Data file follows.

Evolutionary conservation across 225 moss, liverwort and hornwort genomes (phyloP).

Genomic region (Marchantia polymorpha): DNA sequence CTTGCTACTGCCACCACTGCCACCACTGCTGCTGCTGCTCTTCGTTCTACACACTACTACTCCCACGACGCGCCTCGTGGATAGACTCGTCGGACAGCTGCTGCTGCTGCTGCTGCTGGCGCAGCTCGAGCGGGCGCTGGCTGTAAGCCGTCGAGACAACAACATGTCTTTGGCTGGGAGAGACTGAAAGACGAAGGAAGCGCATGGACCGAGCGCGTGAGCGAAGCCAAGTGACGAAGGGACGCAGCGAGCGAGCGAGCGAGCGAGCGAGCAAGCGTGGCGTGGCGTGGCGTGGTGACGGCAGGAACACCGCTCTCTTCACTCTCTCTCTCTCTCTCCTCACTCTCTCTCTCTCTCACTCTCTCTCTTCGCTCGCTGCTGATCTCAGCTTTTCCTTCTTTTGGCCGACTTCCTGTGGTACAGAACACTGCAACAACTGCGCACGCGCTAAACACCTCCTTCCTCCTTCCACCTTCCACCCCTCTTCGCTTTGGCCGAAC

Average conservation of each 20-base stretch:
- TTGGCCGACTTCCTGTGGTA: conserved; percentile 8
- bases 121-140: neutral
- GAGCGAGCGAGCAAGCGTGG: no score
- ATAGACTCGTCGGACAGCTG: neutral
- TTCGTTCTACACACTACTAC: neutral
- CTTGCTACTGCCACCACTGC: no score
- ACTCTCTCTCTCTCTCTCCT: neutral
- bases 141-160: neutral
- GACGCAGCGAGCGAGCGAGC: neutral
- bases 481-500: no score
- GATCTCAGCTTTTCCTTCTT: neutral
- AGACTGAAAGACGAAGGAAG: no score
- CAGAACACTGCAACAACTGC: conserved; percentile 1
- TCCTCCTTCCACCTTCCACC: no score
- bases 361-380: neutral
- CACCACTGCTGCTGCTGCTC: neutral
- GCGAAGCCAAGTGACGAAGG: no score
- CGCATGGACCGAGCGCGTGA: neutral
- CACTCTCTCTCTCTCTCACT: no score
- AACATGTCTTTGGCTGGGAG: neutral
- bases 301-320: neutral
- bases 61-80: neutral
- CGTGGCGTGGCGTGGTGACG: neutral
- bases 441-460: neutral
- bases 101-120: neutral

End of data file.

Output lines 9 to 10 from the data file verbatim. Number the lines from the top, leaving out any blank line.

- CTTGCTACTGCCACCACTGC: no score
- ACTCTCTCTCTCTCTCTCCT: neutral